RIP Leonard Cohen: The Joy Of Words And The Art Of Gloom

Musician Leonard Cohen tips his hat to the audience as he accepts the 2012 Awards for Song Lyrics of Literary Excellence, whi
Musician Leonard Cohen tips his hat to the audience as he accepts the 2012 Awards for Song Lyrics of Literary Excellence, which was awarded to both he and Chuck Berry at the John F. Kennedy Presidential Library and Museum, in Boston, Massachusetts, U.S. on February 26, 2012. REUTERS/Jessica Rinaldi/File Photo

Leonard Cohen was the prince of cool.

The rock 'n' roll, folk music and pop culture worlds swarm with artists, some of them great artists, who exude a measure of cool.

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Leonard Cohen, who died this week at the age of 82, exuded nothing but cool.

He never had a single record reach the top 100 of the Billboard charts. His most popular album peaked at No. 63. He rarely cracked radio playlists unless someone else recorded one of his songs, like Judy Collins with "Suzanne" or Jeff Buckley with "Hallelujah."

He never had a great voice. He often performed concerts in a suit and tie. He left music for a while to become a Buddhist monk. He had a string of relationships with women, including actress Rebecca De Mornay, singer Jennifer Warnes and artist Suzanne Elrod. He never married any of them, though he had two children with Elrod.

He suffered from periodic depression, a fact that would surprise no one who listened to his songs.

Everybody knows the war has ended
Everybody knows the good guys lost

He wasn't suicidal. He just seemed to consider life a place where it was hard to get it right, and he had a brilliant way of conveying that kind of thought in verse.

Like a bird on a wire
Like a drunk in a midnight choir
I have tried in my way to be free

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While he grew up in a musical family, he was in his 30s before he came to New York and decided to become a folksinger.

Up to then he'd mostly been a poet and novelist, writing books that would eventually sell hundreds of thousands of copies, but had not done so yet.

He heard Collins sing in New York. He loved her voice, she loved his songs, and that combination set him on the path he would follow for much of his last 50 years.

It's arguable that he could have secured his place with no more than one line in Collins's recording of "Suzanne," the one that goes "You've touched her perfect body with your mind."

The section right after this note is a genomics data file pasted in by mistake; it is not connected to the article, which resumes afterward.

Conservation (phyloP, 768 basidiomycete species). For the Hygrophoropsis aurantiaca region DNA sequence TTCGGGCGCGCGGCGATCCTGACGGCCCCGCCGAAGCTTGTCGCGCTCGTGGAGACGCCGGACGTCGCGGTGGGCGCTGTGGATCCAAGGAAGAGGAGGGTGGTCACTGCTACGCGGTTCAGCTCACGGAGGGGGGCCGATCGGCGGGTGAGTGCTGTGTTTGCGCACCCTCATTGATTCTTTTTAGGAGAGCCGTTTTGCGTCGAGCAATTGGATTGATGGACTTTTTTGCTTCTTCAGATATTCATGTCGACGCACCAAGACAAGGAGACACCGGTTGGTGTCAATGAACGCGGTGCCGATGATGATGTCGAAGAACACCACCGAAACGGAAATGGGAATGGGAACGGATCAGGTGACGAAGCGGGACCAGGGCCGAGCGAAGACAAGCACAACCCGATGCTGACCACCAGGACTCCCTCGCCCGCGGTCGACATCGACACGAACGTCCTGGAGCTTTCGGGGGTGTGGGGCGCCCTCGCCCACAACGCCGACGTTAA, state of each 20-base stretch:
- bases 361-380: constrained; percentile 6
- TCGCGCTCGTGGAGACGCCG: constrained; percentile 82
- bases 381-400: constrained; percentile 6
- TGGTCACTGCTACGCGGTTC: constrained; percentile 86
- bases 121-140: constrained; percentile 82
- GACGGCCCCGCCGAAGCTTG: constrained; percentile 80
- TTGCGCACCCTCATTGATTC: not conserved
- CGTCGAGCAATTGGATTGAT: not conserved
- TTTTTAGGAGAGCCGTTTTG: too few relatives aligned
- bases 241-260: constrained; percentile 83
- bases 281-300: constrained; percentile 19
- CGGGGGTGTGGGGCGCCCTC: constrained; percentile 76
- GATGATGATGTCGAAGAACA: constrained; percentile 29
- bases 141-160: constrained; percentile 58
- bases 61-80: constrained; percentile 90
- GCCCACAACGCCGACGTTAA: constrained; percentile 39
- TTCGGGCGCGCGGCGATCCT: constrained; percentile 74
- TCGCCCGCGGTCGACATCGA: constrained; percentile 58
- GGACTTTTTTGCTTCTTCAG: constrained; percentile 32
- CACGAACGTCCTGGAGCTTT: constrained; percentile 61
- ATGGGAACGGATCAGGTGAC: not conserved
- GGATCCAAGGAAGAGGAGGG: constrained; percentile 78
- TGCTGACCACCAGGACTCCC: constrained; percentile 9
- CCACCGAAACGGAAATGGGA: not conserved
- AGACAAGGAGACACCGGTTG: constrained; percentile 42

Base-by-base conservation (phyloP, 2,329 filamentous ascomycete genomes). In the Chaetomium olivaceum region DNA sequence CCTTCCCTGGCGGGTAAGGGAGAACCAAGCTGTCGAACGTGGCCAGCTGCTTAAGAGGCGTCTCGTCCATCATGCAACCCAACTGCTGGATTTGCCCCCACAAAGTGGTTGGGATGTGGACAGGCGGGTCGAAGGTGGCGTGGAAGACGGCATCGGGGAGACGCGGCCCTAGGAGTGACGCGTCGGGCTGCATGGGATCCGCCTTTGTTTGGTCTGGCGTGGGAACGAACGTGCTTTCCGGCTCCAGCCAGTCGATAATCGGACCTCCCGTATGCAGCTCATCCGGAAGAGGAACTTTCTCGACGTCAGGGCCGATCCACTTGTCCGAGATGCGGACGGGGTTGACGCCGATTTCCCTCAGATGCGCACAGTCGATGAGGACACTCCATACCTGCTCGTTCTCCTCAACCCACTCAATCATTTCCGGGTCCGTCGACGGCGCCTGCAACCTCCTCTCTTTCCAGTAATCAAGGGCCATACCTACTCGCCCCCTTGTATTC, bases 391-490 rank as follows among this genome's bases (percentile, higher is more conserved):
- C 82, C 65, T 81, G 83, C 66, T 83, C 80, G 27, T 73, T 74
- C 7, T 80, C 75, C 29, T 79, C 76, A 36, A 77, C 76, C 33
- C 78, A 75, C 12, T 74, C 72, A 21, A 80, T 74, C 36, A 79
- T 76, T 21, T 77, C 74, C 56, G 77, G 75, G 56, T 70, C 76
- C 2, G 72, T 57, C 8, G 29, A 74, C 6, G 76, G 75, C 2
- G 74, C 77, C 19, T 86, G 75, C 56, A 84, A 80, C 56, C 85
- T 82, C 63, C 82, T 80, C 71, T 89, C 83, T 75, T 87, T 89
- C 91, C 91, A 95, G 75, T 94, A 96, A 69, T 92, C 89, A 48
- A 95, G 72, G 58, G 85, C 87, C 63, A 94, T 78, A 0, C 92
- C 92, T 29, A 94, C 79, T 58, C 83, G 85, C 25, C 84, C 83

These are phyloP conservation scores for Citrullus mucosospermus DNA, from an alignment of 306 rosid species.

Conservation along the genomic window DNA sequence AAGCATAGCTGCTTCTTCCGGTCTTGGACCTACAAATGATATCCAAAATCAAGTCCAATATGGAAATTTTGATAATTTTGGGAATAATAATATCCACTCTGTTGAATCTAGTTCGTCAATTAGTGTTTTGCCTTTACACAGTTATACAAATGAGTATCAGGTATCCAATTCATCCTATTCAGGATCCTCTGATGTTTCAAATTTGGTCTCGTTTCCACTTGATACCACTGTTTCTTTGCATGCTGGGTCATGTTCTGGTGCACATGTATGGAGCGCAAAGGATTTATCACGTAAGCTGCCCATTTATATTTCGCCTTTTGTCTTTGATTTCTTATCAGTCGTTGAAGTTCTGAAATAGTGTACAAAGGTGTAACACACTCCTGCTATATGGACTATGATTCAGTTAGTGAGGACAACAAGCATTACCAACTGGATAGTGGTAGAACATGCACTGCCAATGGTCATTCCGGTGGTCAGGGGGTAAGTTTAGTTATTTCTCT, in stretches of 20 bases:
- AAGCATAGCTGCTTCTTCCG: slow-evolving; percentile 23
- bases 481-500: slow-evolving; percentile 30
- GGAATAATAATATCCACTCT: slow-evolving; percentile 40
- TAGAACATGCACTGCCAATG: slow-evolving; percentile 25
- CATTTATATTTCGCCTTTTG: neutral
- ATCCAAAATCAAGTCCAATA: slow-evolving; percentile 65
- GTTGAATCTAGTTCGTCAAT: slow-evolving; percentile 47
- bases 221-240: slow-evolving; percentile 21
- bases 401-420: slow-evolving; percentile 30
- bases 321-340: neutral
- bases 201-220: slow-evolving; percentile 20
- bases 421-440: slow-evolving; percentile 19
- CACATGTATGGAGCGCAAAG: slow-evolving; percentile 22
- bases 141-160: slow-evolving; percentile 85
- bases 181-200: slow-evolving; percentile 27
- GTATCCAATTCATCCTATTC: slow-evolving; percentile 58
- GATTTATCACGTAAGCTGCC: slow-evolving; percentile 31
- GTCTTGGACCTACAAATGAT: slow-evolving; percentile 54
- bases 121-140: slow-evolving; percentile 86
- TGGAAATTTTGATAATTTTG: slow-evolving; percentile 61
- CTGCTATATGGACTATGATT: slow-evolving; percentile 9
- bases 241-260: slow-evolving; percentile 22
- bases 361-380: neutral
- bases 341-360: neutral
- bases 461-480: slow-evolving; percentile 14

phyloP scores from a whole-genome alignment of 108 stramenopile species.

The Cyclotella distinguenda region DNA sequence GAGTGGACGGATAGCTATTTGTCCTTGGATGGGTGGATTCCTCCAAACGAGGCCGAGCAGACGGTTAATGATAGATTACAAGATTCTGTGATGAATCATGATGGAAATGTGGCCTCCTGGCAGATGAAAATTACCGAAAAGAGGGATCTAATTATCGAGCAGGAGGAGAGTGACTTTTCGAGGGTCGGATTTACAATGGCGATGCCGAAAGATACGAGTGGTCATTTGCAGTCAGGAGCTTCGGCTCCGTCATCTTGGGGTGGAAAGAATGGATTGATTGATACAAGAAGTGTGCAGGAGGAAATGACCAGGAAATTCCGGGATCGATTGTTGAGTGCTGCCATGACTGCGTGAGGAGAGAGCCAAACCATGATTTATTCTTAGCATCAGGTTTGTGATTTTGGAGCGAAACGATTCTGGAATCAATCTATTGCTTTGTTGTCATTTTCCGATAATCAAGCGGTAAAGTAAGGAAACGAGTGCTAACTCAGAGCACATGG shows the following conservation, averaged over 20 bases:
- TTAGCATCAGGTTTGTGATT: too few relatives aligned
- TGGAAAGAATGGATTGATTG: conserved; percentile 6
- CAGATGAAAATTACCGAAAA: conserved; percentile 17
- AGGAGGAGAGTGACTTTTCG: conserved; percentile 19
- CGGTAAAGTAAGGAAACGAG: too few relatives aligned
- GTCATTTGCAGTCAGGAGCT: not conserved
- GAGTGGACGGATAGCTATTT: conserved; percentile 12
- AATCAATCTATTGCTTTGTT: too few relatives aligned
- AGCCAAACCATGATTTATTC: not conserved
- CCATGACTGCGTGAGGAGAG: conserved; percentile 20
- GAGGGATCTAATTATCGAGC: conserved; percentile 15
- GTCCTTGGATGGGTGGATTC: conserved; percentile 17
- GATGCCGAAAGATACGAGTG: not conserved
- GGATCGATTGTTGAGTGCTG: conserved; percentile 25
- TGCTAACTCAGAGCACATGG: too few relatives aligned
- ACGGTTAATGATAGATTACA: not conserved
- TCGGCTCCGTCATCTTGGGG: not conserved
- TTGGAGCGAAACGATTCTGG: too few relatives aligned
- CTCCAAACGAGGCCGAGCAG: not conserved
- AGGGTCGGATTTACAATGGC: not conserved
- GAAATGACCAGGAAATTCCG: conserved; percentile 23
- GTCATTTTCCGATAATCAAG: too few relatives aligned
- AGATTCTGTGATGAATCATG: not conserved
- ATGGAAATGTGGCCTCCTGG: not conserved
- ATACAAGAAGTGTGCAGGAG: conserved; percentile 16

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At a time when more music fans and the embryonic FM radio world were starting to look for songs that didn't fit the top-40 mold, here was the perfect fit. It was atmospheric, melancholy and marvelously literate.

Cohen wrote many songs in subsequent years that had a very different tones, but what they all had in common was that they sounded like he was relaying a thought.

There was never a sense he was writing a song to sell it. It felt like you had been invited to sit and listen in one corner of a room while this perceptive, witty, often dark and sometimes whimsical character mused in another corner.

Did we mention that songwriters adored him?

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He received many honors over the years, including a Lifetime Achievement Grammy in 2010. Cool played a role in all of them, none more than his 2008 induction into the Rock and Roll Hall of Fame.

"This is an unlikely occasion for me," he deadpanned after Lou Reed handed him the statuette.

His acceptance speech was a spoken recital of most of the verses from his 1988 tune "Tower of Song."

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That's the one that begins "My friends are gone and my hair is grey." He then asks Hank Williams, "How lonely does it get?" before wrapping up with this stanza:

Now I bid you farewell, I don't know when I'll be back
There moving us tomorrow to that tower down the track
But you'll be hearing from me baby, long after I'm gone
I'll be speaking to you sweetly
From a window in the Tower of Song

You see what he's doing here. He's got the angel of death thing going on, so he's got the gloom part covered, but he's also throwing out some hope in music, a universal language he happened to speak.

Cool. Very cool.